Smokey Robinson and I go way back. When I was a kid growing up in L.A., I listened to the Boss Jocks on KHJ and Humble Harve on KRLA. But then, I also did the semi-forbidden and listened to KGFJ, the so-called "Black" station. (Actually, I'm so old that when I first started listening to it, it was the "Negro" station.) KGFJ played a lot of Motown and the harder-edge stuff from Stax and Atlantic.
Despite growing up in The Projects deep in the ghetto, my friends and I had some activities that would seem absolutely quaint by today's standards. We would sometimes have parties on Saturday nights. Since we were all athletes, there was no alcohol, no smoking, no drugs. We'd drink punch or soda, eat some chips and dance with the girls. The first hour of the party, we'd dance to fast songs, working up a sweat as we showed off out latest moves. The second hour, there would be a mix of fast songs, with Smokey's "Ooh Baby Baby" mixed in every third or fourth song. No other slow song; just "Ooh Baby Baby."
As the party was winding down in the third hour, it became make-out time, with "Ooh Baby Baby" just playing over and over again. I got really good sitting next to the record player, lifting the arm and placing the needle back down at the start of the record. I don't recall ever making out at one of those parties, but there was that one time that I was sitting on the couch and a romantic couple, in a frenzy, sat down next to me. I reached over and tried to grab the napkin I had left on the couch cushion, but before I could retrieve it, the girl sat down on my hand. As it happened, it was just as Smokey was singing, "Mistakes, I know I've made a few, But I'm only human; you've made mistakes, too."
Yeah, like sitting down without looking first.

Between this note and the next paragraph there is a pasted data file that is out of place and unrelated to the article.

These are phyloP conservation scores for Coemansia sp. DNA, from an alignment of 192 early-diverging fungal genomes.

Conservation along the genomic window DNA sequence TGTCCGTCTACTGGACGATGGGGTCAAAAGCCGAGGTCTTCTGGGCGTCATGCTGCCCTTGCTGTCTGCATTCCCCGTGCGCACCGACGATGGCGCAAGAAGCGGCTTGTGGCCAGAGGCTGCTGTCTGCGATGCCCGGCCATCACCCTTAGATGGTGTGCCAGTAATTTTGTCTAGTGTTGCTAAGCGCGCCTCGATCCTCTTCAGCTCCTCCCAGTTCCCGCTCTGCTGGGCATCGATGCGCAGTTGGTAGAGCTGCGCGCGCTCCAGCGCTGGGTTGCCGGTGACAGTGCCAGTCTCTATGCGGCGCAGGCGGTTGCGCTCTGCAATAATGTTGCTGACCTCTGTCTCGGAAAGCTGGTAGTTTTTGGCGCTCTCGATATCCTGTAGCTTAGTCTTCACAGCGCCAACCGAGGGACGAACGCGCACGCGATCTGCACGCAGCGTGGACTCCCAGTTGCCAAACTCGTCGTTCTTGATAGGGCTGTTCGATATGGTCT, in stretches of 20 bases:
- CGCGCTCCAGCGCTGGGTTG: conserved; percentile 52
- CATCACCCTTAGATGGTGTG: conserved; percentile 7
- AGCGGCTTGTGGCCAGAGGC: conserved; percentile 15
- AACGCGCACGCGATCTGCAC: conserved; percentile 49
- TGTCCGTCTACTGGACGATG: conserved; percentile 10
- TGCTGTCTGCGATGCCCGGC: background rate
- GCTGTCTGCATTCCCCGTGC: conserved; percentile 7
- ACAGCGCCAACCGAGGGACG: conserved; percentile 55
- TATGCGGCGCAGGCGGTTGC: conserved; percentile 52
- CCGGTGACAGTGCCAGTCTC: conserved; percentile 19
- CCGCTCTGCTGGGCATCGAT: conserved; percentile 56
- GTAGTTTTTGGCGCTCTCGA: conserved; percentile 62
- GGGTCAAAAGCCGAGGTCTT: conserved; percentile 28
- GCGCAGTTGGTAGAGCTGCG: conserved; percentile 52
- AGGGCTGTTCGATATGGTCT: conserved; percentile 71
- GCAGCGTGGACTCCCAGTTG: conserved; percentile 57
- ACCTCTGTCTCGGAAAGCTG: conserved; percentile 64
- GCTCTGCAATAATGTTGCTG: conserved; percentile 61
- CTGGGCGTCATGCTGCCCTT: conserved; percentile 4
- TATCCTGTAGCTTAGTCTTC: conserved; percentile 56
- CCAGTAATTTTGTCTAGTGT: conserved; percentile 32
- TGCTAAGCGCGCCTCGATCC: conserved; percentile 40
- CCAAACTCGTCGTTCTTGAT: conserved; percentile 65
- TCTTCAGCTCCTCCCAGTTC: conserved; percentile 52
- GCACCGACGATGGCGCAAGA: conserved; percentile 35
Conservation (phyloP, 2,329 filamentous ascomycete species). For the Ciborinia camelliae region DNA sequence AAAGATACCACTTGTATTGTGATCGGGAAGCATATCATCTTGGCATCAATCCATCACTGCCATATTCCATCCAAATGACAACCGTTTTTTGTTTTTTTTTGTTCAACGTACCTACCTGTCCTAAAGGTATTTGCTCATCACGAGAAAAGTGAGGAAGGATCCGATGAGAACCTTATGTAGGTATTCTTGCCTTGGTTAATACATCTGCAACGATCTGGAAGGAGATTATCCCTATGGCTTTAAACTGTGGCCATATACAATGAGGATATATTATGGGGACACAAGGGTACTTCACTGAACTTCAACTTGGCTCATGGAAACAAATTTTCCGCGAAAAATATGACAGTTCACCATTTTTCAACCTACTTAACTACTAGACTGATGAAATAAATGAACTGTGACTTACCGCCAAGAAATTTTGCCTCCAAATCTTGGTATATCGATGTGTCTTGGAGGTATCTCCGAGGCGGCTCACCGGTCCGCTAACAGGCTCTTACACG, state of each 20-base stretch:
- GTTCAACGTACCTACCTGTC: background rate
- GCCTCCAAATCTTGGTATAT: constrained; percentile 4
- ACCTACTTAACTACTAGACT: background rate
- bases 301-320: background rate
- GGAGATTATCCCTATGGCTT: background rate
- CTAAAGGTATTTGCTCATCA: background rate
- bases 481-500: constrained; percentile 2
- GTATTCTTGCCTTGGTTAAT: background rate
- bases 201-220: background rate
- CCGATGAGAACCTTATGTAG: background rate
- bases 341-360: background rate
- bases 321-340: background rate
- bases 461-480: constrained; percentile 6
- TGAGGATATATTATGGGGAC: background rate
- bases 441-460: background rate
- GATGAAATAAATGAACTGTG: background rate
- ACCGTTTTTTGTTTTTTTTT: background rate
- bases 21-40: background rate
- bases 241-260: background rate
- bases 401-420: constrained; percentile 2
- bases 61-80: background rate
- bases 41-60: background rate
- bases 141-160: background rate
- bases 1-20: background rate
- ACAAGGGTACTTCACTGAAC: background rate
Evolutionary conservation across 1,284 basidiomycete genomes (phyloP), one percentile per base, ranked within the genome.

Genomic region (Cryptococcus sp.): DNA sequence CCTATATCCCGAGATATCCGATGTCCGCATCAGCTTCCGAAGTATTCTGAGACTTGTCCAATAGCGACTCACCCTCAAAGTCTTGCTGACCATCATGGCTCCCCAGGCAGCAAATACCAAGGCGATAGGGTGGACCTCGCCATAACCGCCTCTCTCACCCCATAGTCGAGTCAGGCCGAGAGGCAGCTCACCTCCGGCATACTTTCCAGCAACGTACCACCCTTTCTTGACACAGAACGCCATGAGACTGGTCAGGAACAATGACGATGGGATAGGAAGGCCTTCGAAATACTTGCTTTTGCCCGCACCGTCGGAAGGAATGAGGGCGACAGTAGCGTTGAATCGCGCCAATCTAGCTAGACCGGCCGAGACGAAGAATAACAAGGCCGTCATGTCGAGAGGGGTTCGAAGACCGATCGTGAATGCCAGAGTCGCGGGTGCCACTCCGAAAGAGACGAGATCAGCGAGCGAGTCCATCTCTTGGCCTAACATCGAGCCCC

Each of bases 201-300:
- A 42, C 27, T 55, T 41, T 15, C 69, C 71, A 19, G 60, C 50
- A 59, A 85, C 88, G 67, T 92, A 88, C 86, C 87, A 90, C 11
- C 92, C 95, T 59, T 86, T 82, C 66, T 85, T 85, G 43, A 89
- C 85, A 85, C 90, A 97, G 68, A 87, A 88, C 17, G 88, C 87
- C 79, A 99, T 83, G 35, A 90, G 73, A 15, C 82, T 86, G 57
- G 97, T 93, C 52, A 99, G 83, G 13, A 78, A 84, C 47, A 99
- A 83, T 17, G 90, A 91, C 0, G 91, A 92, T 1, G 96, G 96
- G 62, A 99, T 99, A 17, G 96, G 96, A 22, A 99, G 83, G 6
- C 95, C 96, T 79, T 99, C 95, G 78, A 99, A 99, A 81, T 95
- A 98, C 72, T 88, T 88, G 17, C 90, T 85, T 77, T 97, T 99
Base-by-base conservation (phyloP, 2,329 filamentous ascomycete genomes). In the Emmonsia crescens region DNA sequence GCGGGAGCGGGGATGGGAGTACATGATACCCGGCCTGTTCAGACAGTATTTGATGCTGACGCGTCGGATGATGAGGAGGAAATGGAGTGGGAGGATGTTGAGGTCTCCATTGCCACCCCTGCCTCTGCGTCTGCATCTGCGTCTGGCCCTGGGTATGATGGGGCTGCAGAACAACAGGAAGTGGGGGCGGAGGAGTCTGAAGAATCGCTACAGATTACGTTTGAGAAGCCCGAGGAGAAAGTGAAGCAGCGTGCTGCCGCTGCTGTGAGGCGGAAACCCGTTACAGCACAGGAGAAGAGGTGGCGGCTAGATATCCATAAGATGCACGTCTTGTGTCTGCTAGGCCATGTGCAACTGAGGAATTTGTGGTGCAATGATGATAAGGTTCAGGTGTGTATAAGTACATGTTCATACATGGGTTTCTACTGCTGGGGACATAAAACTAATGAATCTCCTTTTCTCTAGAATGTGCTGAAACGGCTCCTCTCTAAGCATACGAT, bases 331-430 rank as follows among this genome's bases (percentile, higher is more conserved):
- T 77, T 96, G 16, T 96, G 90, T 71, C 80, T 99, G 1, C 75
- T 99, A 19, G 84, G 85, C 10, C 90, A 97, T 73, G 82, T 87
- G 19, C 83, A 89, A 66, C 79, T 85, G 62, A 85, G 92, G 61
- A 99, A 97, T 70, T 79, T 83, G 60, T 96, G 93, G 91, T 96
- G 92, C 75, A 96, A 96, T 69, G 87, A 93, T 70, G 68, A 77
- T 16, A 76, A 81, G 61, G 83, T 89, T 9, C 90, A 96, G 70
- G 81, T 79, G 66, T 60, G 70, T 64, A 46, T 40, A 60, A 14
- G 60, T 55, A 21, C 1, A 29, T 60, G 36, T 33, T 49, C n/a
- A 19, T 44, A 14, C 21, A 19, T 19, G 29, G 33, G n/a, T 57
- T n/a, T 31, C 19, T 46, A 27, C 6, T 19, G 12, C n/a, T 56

They kept going at it, mackin' and slobberin', with my hand all kinds of ways in the wrong place. I tried to determine if there was a rhythm to their writhing, maybe attuned to Smokey's crooning. But no. Every now and then, I would try to extricate my hand, but it would just make her moan a little bit louder and press up on the dude a little bit harder.
By the time Smokey sang, "I'm just about at the end of my rope, but I can't stop trying. I can't give up hope," my hand was falling asleep. When he got to "'Cause I feel that one day I'll hold you near"...well, that ship had sailed. I finally got my hand out. The girl turned around and looked at me, but she and I never spoke about it. Ever.
My favorite moment tied to that song (from a safe distance of time) was when I first slow-danced with my friend, Barbara. She was one of those young ladies who was blessed/cursed by looking 15 when she was 12 and 22 when she was 16. She was also smart as hell and she and I had AP classes together. We were the rarest of high-school unicorns—a girl and a boy who were really good friends. One night, at a school dance, we decided to dance together to "Ooh Baby Baby." I remember that she smelled like vanilla and butterscotch and popcorn and fried chicken and cinnamon and everything else in the world that smells great.
About halfway through the song, I suddenly felt the need to back away a bit from her. Not to make room for Jesus, but for that other reason. She knew what was going on and, being strong for her age, she held me close enough to make that last minute of that dance most uncomfortable. And then I had to leave the dance floor walking sideways.
I always loved his singing voice. Some of my friends didn't want to go through puberty because they knew that they would lose the ability to sing like Smokey. (They quickly came to accept the trade-off.) But I really liked the way he put words together. "Take a good look at my face, You'll see my smile looks out of place, If you look closer it's easy to trace...the tracks of my tears." That's crazy good. Nobel Laureate Bob Dylan called Smokey Robinson "America's greatest living poet."
Over the years, Smokey Robinson has won just about every award possible. He's in the Rock and Roll Hall of Fame twice. He's in the Songwriters Hall of Fame. He was honored by the Kennedy Center and on and on and on...
Every morning, the first 20 minute segment of my workout is accompanied by Rare Earth's live version of the Smokey-penned "Get Ready." And I have found that one of the very few songs from my past that I can get today's kids to listen to and sing along with is probably the greatest song Smokey ever wrote, "My Girl."
The magnificent Mr. Robinson will be at the UA Centennial Hall on Saturday at 8 p.m. I'm supposed to be out of town for a family thing, but I want to go to the concert. Family is family, but Smokey and I are boys. ■